Tag Archives: public relations

How Do You Explain PR to People?

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Unlike many professions, most members of the general public have no idea what public relations is or what PR pros do. You know what I mean. You’ve been met with the “I’m going to nod my head like I know what that is but my face will give away that I’m clueless” look before.

Doctors don’t have this problem. Nor do insurance salesmen. For that matter, even our brethren in the marketing mix don’t have this issue. Tell Joe Normal you’re in advertising and he knows exactly what you’re talking about.

Part of that is probably due to the fact that much of the work in PR lies behind the scenes. We pitch the stories, but journalists write them. We write the speeches, but executives deliver them. We plan the corporate social responsibility campaign, but the CEO accepts the accolades.

Our daily professional lives cover such a broad range of strategic initiatives and tactical activities that it can be hard to even know where to start when explaining PR to a non-marketing person. So what do you say when they ask, “What’s that?” I try to make it relevant for them by putting it in terms of what they experience. Something like:

“I help companies communicate with people – customers, employees, legislators. And with you! If you’ve read a story in a newspaper or on CNN.com on a new product, a PR pro shared that with the reporter and lined up the interviews. If you see a business leader delivering a speech, a PR pro probably wrote it. If you happen across a really cool event in Bryant Park, a PR pro likely played a major part in the idea behind it. We work with executives to figure out the smartest, most effective ways to engage with people, let them know what’s going on with the company, and get their thoughts and feedback.”

What about you? How do you explain PR to your Aunt Martha or the guy sitting next to you on the airplane in a few sentences?

*Image by Keven Law.

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Let’s Put the “Folk Wisdom” to Bed Already

clouds-kevin-dooley

I saw an interesting book on a coworker’s desk last week – The Art of War for Executives by Donald G. Krause, based on Sun Tzu’s classic text The Art of War. As I cracked it open yesterday and began reading it, a particular paragraph stood out to me and I found myself yelling “YES!” in my head.

“Sun Tzu warns us about relying on ‘folk wisdom.’ Folk wisdom is the body of unproven assumptions, unwarranted speculation, and generally accepted opinions that is present in any group of people. Great danger lies in not challenging folk wisdom. Reliable facts always precede successful actions.”

How much “folk wisdom” weighs us down daily, whether we’re talking about marketing, PR, social media or [insert your craft here], despite evidence that a new way may be better? One of the things I’ve said since the first post on this blog is that I want to use it regularly as a discussion starter to challenge the status quo and make sure we’re doing things because they are the best solutions, not simply because it’s the way we’ve always done them. Here are a few of the posts that have appeared here attempting to do just that.

I’m interested in your take. Do you notice any “folk wisdom” at work? Does it hold back your brand or the work you do for clients? Do you challenge the status quo even though it’s easier to go along with your boss or the crowd? What are ways we can challenge folk wisdom positively, constructively and effectively?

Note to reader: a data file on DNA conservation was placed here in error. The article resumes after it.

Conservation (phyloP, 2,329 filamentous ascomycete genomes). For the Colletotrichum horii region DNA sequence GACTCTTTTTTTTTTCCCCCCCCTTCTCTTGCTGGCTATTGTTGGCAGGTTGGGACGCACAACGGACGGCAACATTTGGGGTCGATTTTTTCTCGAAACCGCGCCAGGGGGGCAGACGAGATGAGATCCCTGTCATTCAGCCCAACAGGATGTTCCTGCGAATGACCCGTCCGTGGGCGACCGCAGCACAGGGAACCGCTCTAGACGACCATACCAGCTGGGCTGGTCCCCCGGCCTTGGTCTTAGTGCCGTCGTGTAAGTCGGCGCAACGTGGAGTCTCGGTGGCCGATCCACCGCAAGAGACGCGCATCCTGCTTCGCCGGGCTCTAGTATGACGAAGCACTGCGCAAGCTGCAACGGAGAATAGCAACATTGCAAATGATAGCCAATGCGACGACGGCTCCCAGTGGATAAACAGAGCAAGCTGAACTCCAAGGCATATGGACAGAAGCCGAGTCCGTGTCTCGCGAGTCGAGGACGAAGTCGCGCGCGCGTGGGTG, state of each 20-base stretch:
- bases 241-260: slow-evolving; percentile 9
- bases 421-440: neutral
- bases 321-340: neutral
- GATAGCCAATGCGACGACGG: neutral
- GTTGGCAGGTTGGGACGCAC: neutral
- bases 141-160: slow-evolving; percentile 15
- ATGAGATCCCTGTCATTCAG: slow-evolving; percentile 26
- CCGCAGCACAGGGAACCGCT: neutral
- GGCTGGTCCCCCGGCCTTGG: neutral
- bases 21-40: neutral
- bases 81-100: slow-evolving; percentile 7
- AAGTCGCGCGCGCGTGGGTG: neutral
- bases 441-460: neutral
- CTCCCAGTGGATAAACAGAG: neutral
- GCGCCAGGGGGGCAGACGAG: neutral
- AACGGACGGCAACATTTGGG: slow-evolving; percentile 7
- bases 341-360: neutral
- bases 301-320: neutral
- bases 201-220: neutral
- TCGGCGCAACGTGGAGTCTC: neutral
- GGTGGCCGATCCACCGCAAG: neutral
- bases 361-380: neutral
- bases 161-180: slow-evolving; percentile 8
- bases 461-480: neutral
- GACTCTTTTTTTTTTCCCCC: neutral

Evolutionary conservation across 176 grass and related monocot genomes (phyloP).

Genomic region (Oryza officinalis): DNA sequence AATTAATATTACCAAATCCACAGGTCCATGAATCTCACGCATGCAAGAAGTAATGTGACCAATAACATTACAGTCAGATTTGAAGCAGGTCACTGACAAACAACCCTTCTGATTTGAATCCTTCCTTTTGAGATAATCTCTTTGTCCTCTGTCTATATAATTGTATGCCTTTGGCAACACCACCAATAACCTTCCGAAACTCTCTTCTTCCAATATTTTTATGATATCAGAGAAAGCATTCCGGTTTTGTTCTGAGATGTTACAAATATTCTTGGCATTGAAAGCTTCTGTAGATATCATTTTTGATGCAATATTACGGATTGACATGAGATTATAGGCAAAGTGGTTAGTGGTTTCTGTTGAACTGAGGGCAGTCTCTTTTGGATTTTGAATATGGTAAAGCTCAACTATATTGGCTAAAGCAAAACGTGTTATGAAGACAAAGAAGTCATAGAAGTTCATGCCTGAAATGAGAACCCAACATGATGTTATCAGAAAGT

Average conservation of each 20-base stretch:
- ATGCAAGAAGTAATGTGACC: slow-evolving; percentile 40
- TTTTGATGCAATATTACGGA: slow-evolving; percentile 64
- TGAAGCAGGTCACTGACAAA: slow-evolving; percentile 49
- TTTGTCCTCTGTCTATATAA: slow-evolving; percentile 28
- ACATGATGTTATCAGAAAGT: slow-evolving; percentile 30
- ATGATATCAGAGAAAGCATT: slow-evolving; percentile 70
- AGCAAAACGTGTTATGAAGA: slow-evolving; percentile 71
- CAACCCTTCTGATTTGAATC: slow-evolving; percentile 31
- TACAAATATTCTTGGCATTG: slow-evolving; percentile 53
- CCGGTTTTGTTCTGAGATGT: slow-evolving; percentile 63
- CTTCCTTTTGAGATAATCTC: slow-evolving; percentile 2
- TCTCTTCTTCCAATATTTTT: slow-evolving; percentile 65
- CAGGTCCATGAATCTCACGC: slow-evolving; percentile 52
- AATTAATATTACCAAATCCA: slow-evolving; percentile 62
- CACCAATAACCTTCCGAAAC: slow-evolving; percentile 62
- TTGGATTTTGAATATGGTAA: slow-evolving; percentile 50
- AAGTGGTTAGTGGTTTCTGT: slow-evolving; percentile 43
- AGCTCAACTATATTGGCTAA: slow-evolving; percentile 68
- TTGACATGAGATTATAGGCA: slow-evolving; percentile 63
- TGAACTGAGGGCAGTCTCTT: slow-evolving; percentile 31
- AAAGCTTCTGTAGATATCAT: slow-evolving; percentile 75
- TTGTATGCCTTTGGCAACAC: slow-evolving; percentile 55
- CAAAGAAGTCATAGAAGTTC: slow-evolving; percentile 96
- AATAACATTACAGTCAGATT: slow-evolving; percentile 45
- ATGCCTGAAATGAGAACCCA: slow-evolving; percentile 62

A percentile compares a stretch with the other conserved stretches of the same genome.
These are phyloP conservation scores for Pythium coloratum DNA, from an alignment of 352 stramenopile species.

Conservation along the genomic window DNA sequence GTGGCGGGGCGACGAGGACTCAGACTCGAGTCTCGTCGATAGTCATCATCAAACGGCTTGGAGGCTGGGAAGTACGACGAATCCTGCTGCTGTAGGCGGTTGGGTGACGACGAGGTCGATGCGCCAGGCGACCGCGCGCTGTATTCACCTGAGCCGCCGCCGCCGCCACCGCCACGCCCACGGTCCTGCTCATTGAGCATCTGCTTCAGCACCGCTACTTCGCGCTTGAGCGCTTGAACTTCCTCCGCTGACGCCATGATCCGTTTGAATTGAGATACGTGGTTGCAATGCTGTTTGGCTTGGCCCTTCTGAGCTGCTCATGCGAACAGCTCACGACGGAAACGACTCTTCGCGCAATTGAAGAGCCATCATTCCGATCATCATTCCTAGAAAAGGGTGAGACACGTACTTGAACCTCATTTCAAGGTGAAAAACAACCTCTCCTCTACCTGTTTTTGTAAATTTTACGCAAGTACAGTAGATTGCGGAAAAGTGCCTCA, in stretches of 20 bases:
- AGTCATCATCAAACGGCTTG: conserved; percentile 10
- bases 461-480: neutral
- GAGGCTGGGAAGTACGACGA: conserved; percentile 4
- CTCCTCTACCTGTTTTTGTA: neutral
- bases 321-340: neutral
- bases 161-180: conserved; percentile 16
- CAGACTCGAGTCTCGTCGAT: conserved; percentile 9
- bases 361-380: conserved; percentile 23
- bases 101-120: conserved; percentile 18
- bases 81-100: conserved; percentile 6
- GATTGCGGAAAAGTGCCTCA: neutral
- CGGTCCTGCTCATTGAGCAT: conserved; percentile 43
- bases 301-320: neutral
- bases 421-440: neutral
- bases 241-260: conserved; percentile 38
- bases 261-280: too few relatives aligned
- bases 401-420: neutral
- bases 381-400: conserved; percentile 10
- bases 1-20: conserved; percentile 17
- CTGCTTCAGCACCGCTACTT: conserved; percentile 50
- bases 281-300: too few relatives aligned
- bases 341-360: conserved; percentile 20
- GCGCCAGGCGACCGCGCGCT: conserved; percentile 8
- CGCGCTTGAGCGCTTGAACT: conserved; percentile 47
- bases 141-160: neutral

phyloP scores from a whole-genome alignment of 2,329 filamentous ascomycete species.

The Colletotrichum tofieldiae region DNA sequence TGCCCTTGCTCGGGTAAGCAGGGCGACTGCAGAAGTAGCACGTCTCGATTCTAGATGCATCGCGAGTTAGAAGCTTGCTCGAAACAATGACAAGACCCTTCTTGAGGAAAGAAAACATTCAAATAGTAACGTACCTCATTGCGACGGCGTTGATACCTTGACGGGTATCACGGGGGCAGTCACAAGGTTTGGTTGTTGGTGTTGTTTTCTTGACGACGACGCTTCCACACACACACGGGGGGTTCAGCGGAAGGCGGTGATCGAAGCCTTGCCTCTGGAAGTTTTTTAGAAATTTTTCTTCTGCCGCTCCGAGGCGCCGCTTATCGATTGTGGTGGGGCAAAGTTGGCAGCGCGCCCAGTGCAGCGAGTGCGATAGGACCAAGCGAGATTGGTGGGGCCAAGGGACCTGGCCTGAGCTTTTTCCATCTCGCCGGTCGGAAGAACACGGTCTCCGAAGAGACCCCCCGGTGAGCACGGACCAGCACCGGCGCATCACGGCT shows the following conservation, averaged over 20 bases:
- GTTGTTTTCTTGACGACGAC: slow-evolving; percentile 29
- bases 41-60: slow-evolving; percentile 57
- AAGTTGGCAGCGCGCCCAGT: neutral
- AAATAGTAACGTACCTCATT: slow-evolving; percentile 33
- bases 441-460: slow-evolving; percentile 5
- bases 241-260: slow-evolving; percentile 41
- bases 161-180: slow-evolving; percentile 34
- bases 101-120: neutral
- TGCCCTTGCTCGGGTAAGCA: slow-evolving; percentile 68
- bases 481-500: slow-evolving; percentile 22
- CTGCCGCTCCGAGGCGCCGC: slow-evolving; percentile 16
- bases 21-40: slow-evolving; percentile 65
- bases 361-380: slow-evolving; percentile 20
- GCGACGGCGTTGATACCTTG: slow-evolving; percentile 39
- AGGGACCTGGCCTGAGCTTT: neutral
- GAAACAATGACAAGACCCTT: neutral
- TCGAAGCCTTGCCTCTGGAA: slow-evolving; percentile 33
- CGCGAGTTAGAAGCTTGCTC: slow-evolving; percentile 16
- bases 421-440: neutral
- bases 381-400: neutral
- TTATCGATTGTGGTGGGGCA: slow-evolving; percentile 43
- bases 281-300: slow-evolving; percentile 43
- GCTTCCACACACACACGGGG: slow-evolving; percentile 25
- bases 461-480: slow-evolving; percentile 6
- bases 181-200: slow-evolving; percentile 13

*Image by Kevin Dooley.

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10 Clues Your PR Pro is Worth the Dough

trail

One of last week’s posts – 10 Clues Your PR Pro is Nothing But Show – generated a lot of great comments that added even more clues to the list. So I thought we’d continue the fun by looking at the flip side and highlighting the things that set great PR pros apart from the rest of the pack.

Here are 10 clues that your PR pro is worth the dough. It doesn’t include the obvious opposites of the “nothing but show” clues, which means there are really 20 clues that your PR pro is worth the dough between these two posts. If you’re experiencing any of these from the folks on your internal team or from an outside agency, recognize their efforts and give them a hearty thanks.

1. They dive headfirst into your business and industry, and immerse themselves in learning every in and out within both.
2. They ask smart questions.
3. They are strong writers and great storytellers.
4. They proactively sync up with marketing, advertising, interactive and media planning to help create compelling, robust campaigns aimed at achieving your business goals.
5. They challenge you to step outside your comfort zones and try new things.
6. They know what they don’t know.
7. They are resourceful and create solutions to overcome challenges.
8. They listen as much as they talk.
9. They bring creative energy and a positive attitude to the table.
10. They own their mistakes, learn from them and put processes in place to minimize the chance those mistakes happen again.

What would you add to the list? What tips you off that the person across the table is worth his or her salt in this business?

*Image by Eric Ward.

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10 Clues Your PR Pro is Nothing But Show

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I’ve read several posts recently on distinguishing the smart social media marketing professionals from the wannabes. It’s great to have guides likes these in a space that is relatively new in the grand scheme of things.

The social media sphere isn’t the only place where this is needed, though. PR more generally has a long list of fine folks who help move the industry forward and, unfortunately, a long list of those who help move the industry a step backward.

So I’m passing along 10 clues that your PR pro may be nothing but show. If you’re experiencing any of these from someone on your internal team or from an outside consultant, it may be time to cut ties.

1. They never bring new ideas to the table.
2. Their answer for everything is “let’s put a press release on the newswire.”
3. They think every story idea you want them to pitch is brilliant.
4. They never push back or challenge you. They just take marching orders.
5. They wouldn’t know a measurable goal if it slapped them in the face – hard.
6. They only e-pitch reporters and their phones are collecting dust.